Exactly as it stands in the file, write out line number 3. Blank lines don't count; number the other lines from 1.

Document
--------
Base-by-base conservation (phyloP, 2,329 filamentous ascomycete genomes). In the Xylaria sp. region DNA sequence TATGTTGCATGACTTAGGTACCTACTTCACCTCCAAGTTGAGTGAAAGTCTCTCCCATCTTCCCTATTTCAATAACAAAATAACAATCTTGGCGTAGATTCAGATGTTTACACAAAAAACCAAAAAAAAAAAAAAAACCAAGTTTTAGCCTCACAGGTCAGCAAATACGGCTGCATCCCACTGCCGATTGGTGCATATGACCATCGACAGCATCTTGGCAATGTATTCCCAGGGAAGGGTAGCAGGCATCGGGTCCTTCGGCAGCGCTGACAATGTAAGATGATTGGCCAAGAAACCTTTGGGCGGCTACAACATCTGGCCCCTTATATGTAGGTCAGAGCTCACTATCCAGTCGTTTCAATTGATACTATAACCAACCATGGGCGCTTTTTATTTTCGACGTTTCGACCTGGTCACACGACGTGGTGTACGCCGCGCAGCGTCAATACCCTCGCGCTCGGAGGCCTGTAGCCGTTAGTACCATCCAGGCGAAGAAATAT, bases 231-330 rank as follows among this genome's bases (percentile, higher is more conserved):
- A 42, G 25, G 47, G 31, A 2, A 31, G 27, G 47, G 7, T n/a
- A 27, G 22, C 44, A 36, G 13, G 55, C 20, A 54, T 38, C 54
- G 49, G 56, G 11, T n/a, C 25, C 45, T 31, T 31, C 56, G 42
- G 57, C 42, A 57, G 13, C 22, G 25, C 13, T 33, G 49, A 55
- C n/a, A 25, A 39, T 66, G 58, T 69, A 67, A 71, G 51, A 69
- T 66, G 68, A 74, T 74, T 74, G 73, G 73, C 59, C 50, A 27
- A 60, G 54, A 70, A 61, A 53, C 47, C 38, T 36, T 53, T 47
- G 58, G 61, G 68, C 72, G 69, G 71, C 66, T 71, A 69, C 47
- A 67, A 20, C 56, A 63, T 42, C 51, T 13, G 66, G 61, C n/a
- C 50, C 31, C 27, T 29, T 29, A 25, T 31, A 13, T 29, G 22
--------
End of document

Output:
- A 27, G 22, C 44, A 36, G 13, G 55, C 20, A 54, T 38, C 54